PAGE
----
Kerry continues to insist that only a negotiated agreement could provide long-term assurance that Tehran would not develop nuclear weapons. Can Iran be trusted?
US Secretary of State John Kerry delivered on Saturday a highly cautious assessment ahead of the next round of nuclear talks with Iran, citing “important gaps” in the way of a deal before an end-of March deadline.
At a news conference in Egypt, where he attended an economic forum, he said that only a negotiated agreement could provide long-term assurances that Tehran will not develop nuclear weapons. But with a deadline just two weeks away, he did not say whether the United States and other world powers could reach a framework accord with the Iranians or whether they were even close.
“We have made some progress but there are still gaps, important gaps, and important choices that need to be made by Iran in order to move forward,” Kerry told reporters in the Red Sea resort of Sharm el-Sheikh. “The purpose of these negotiations is not just to get any deal,” he said. “It is to get the right deal.”
In an interview with CBS News, Kerry suggested that an extension of the talks was unlikely because it would be unproductive.
“We believe very much that there’s not anything that’s going to change in April or May or June that suggests that at that time a decision you can’t make now will be made then,” Kerry said in an interview for “Face the Nation.”
“If it’s peaceful, let’s get it done. And my hope is that in the next days that will be possible,” he added.
Kerry Criticizes Republican Letter to Iran
Speaking at the news conference after a week of U.S. political fighting, Kerry lambasted 47 Senate Republicans who signed an open letter to the Iranian regime suggesting that any deal they reach with the administration could expire as soon as President Barack Obama leaves the Oval Office.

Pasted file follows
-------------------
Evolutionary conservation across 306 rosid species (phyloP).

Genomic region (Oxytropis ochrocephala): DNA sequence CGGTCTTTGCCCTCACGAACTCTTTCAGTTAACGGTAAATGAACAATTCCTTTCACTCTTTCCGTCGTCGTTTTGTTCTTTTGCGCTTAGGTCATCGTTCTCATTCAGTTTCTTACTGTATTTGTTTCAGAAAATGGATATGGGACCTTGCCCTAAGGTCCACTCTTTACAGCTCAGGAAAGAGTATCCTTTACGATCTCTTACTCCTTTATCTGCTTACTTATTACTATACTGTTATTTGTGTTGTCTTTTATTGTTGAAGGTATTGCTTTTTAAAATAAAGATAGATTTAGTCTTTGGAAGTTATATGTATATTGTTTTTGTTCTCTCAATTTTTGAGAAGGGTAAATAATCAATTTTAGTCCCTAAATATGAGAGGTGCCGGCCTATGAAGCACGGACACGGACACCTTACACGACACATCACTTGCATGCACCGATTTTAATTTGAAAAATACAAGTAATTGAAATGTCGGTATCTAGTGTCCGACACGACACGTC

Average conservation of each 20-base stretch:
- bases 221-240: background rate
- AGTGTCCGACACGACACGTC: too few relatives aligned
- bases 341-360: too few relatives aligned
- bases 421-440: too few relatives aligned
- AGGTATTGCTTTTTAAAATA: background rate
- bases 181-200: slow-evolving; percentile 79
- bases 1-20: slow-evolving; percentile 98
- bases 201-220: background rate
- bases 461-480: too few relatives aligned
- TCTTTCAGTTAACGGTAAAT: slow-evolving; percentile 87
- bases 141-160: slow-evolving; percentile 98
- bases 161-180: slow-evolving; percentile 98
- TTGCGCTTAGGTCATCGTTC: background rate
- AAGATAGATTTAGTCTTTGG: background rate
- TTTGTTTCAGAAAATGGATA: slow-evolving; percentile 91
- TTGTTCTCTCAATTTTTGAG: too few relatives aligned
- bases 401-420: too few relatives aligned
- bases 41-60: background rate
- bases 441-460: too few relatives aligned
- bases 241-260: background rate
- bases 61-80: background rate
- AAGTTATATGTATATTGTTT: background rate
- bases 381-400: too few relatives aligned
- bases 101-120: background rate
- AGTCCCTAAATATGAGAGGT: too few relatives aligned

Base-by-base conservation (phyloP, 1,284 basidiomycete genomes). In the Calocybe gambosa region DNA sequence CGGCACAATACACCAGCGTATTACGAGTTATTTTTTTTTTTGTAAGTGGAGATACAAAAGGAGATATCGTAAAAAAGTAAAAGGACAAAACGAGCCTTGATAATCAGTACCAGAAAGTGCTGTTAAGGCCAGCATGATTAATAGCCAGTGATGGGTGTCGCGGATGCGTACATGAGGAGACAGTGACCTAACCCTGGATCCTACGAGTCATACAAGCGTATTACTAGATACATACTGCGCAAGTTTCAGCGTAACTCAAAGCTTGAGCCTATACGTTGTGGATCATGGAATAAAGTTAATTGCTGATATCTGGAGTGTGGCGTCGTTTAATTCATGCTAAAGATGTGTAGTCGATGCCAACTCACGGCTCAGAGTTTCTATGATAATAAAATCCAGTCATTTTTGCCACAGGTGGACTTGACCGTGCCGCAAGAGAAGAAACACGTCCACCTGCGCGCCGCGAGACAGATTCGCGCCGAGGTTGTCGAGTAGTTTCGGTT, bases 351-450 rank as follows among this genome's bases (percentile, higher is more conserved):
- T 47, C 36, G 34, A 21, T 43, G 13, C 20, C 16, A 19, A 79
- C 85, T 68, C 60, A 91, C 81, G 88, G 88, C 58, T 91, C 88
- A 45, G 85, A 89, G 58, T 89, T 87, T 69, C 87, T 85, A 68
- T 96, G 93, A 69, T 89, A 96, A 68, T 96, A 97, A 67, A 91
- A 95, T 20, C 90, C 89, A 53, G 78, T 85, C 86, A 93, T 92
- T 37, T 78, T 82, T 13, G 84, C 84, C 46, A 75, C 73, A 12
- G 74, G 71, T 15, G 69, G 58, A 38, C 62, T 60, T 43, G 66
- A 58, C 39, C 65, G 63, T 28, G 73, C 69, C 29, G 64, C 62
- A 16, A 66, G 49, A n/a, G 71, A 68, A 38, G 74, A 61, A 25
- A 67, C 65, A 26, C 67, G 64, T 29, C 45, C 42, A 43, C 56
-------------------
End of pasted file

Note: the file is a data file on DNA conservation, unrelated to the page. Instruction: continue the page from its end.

Calling such tactics unprecedented, Kerry said they will inevitably raise questions among Iran and America’s allies in the talks.
In his interview with CBS, Kerry said he would not apologize to the Iranians — “not on your life” — for the Senate Republicans’ letter and then criticized freshman Senator Tom Cotton, the Arkansas Republican behind the communiqué.
“I’m not going to apologize for the … unconstitutional, unthought-out action by somebody who’s been in the United States Senate for 60-something days. That’s just inappropriate,” Kerry said. “I will explain very clearly that Congress does not have the right to change an executive agreement. Another president may have a different view about it. But if we do our job correctly, all of these nations — they all have an interest in making sure this is in fact a proven, peaceful program.”
The conflict between the administration and mainly Republicans in Congress has emerged as among the most tense subplots to the diplomatic effort. Because US lawmakers can block the lifting of some penalties against Iran and potentially pass additional trade or financial restrictions, they hold the power to undermine an accord. They are pressing for at least a say in whether any deal the US and its partners reach is acceptable.
Negotiators are talking about freezing Iran’s uranium and plutonium programs for at least a decade in exchange for a gradual easing of economic pressure on the Iranians. Many in Congress say the US should hold out for greater dismantlement of Iran’s nuclear infrastructure. But opponents of a deal have been vague about what types of continued nuclear activity — if any — they would deem acceptable.
“What’s the alternative?” Kerry asked. “In previous years when US policy was not to talk to Iran and insist at the same time that they can have no nuclear program, whatsoever, the number of centrifuges skyrocketed. Every time negotiations have broken down in the past, Iran’s nuclear program has advanced.”
Kerry, who was schedule to travel Sunday to Lausanne, Switzerland, for several days of discussions with Iranian Foreign Minister Mohammad Javad Zarif, noted the Islamic Republic’s longstanding claims that it has no interest in assembling a nuclear arsenal. Its leaders have issued a fatwa, or formal religious ruling, against such weapons.
The United States, he said, has “great respect for the religious importance of a fatwa.” But negotiators need an agreement that translates that commitment into an agreement that can “guarantee that Iran’s program will be peaceful now and peaceful forever.”
“We still don’t know whether or not we will get there,” Kerry said. “It may be that Iran simply can’t say yes to the type of deal that the international community is looking for, but owe it to the future of everybody in the world to try to find out.”